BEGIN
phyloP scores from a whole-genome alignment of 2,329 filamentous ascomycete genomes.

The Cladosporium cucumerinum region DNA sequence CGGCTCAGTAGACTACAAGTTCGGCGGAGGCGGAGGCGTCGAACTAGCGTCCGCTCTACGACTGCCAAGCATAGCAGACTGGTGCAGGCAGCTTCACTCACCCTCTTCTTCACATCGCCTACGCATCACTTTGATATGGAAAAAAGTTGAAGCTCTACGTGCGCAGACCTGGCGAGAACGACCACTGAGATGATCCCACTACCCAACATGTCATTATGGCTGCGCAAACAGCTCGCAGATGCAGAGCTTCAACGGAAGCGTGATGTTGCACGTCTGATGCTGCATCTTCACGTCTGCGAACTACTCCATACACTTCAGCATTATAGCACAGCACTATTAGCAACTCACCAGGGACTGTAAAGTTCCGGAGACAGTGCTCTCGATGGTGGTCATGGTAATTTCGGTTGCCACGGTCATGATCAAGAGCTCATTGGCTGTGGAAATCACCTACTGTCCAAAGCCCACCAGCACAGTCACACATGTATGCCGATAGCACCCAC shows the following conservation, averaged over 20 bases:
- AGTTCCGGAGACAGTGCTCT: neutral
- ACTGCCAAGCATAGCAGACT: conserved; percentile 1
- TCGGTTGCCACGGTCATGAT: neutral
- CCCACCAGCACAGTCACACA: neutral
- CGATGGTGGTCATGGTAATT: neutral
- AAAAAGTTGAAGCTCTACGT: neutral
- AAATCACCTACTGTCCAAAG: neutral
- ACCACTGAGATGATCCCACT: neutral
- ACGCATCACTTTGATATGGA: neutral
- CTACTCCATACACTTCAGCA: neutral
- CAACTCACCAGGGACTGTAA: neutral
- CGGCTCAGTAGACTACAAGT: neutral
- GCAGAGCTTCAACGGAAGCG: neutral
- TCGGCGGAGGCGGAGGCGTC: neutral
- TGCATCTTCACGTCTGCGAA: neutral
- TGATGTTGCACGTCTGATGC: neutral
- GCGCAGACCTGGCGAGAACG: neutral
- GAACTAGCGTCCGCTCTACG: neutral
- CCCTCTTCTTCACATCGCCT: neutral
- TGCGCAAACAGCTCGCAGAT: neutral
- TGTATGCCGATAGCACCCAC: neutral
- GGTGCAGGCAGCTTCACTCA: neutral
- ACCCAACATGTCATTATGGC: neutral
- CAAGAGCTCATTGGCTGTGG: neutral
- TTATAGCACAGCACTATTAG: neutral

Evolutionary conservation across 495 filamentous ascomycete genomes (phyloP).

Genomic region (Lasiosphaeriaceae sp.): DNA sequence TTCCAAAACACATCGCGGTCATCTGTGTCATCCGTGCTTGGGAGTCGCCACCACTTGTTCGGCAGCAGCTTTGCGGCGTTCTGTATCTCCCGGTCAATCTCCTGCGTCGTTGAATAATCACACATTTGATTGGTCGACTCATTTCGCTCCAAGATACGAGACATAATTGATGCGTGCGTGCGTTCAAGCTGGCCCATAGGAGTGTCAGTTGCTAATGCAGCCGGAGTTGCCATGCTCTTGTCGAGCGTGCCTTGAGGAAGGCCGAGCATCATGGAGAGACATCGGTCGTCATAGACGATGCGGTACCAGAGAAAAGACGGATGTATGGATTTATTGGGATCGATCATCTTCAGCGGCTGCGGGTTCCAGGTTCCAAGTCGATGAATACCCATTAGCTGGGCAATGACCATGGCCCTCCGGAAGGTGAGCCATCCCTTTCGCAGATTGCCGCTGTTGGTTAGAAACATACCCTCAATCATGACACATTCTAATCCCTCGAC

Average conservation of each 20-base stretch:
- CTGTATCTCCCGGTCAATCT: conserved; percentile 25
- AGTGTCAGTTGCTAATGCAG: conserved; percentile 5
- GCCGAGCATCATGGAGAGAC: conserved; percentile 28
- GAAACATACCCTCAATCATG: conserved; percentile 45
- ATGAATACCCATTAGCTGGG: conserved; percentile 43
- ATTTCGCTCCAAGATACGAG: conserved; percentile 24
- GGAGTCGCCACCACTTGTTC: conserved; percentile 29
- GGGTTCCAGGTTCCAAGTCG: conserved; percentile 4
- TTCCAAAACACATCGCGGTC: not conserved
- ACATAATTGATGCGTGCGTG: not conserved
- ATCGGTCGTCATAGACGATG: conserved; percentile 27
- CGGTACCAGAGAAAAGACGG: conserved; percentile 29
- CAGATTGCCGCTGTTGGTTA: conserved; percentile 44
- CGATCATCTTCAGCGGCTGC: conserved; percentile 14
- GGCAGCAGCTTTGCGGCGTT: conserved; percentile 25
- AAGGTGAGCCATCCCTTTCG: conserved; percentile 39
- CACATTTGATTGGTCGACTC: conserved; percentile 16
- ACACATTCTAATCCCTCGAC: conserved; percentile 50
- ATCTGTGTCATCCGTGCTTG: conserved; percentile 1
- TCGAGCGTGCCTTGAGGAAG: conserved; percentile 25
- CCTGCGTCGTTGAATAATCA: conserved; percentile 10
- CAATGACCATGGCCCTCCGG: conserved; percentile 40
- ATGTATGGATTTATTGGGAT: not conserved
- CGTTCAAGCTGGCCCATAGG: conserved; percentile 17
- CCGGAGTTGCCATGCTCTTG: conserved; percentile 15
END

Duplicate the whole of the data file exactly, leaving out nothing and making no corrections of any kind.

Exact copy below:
phyloP scores from a whole-genome alignment of 2,329 filamentous ascomycete genomes.

The Cladosporium cucumerinum region DNA sequence CGGCTCAGTAGACTACAAGTTCGGCGGAGGCGGAGGCGTCGAACTAGCGTCCGCTCTACGACTGCCAAGCATAGCAGACTGGTGCAGGCAGCTTCACTCACCCTCTTCTTCACATCGCCTACGCATCACTTTGATATGGAAAAAAGTTGAAGCTCTACGTGCGCAGACCTGGCGAGAACGACCACTGAGATGATCCCACTACCCAACATGTCATTATGGCTGCGCAAACAGCTCGCAGATGCAGAGCTTCAACGGAAGCGTGATGTTGCACGTCTGATGCTGCATCTTCACGTCTGCGAACTACTCCATACACTTCAGCATTATAGCACAGCACTATTAGCAACTCACCAGGGACTGTAAAGTTCCGGAGACAGTGCTCTCGATGGTGGTCATGGTAATTTCGGTTGCCACGGTCATGATCAAGAGCTCATTGGCTGTGGAAATCACCTACTGTCCAAAGCCCACCAGCACAGTCACACATGTATGCCGATAGCACCCAC shows the following conservation, averaged over 20 bases:
- AGTTCCGGAGACAGTGCTCT: neutral
- ACTGCCAAGCATAGCAGACT: conserved; percentile 1
- TCGGTTGCCACGGTCATGAT: neutral
- CCCACCAGCACAGTCACACA: neutral
- CGATGGTGGTCATGGTAATT: neutral
- AAAAAGTTGAAGCTCTACGT: neutral
- AAATCACCTACTGTCCAAAG: neutral
- ACCACTGAGATGATCCCACT: neutral
- ACGCATCACTTTGATATGGA: neutral
- CTACTCCATACACTTCAGCA: neutral
- CAACTCACCAGGGACTGTAA: neutral
- CGGCTCAGTAGACTACAAGT: neutral
- GCAGAGCTTCAACGGAAGCG: neutral
- TCGGCGGAGGCGGAGGCGTC: neutral
- TGCATCTTCACGTCTGCGAA: neutral
- TGATGTTGCACGTCTGATGC: neutral
- GCGCAGACCTGGCGAGAACG: neutral
- GAACTAGCGTCCGCTCTACG: neutral
- CCCTCTTCTTCACATCGCCT: neutral
- TGCGCAAACAGCTCGCAGAT: neutral
- TGTATGCCGATAGCACCCAC: neutral
- GGTGCAGGCAGCTTCACTCA: neutral
- ACCCAACATGTCATTATGGC: neutral
- CAAGAGCTCATTGGCTGTGG: neutral
- TTATAGCACAGCACTATTAG: neutral

Evolutionary conservation across 495 filamentous ascomycete genomes (phyloP).

Genomic region (Lasiosphaeriaceae sp.): DNA sequence TTCCAAAACACATCGCGGTCATCTGTGTCATCCGTGCTTGGGAGTCGCCACCACTTGTTCGGCAGCAGCTTTGCGGCGTTCTGTATCTCCCGGTCAATCTCCTGCGTCGTTGAATAATCACACATTTGATTGGTCGACTCATTTCGCTCCAAGATACGAGACATAATTGATGCGTGCGTGCGTTCAAGCTGGCCCATAGGAGTGTCAGTTGCTAATGCAGCCGGAGTTGCCATGCTCTTGTCGAGCGTGCCTTGAGGAAGGCCGAGCATCATGGAGAGACATCGGTCGTCATAGACGATGCGGTACCAGAGAAAAGACGGATGTATGGATTTATTGGGATCGATCATCTTCAGCGGCTGCGGGTTCCAGGTTCCAAGTCGATGAATACCCATTAGCTGGGCAATGACCATGGCCCTCCGGAAGGTGAGCCATCCCTTTCGCAGATTGCCGCTGTTGGTTAGAAACATACCCTCAATCATGACACATTCTAATCCCTCGAC

Average conservation of each 20-base stretch:
- CTGTATCTCCCGGTCAATCT: conserved; percentile 25
- AGTGTCAGTTGCTAATGCAG: conserved; percentile 5
- GCCGAGCATCATGGAGAGAC: conserved; percentile 28
- GAAACATACCCTCAATCATG: conserved; percentile 45
- ATGAATACCCATTAGCTGGG: conserved; percentile 43
- ATTTCGCTCCAAGATACGAG: conserved; percentile 24
- GGAGTCGCCACCACTTGTTC: conserved; percentile 29
- GGGTTCCAGGTTCCAAGTCG: conserved; percentile 4
- TTCCAAAACACATCGCGGTC: not conserved
- ACATAATTGATGCGTGCGTG: not conserved
- ATCGGTCGTCATAGACGATG: conserved; percentile 27
- CGGTACCAGAGAAAAGACGG: conserved; percentile 29
- CAGATTGCCGCTGTTGGTTA: conserved; percentile 44
- CGATCATCTTCAGCGGCTGC: conserved; percentile 14
- GGCAGCAGCTTTGCGGCGTT: conserved; percentile 25
- AAGGTGAGCCATCCCTTTCG: conserved; percentile 39
- CACATTTGATTGGTCGACTC: conserved; percentile 16
- ACACATTCTAATCCCTCGAC: conserved; percentile 50
- ATCTGTGTCATCCGTGCTTG: conserved; percentile 1
- TCGAGCGTGCCTTGAGGAAG: conserved; percentile 25
- CCTGCGTCGTTGAATAATCA: conserved; percentile 10
- CAATGACCATGGCCCTCCGG: conserved; percentile 40
- ATGTATGGATTTATTGGGAT: not conserved
- CGTTCAAGCTGGCCCATAGG: conserved; percentile 17
- CCGGAGTTGCCATGCTCTTG: conserved; percentile 15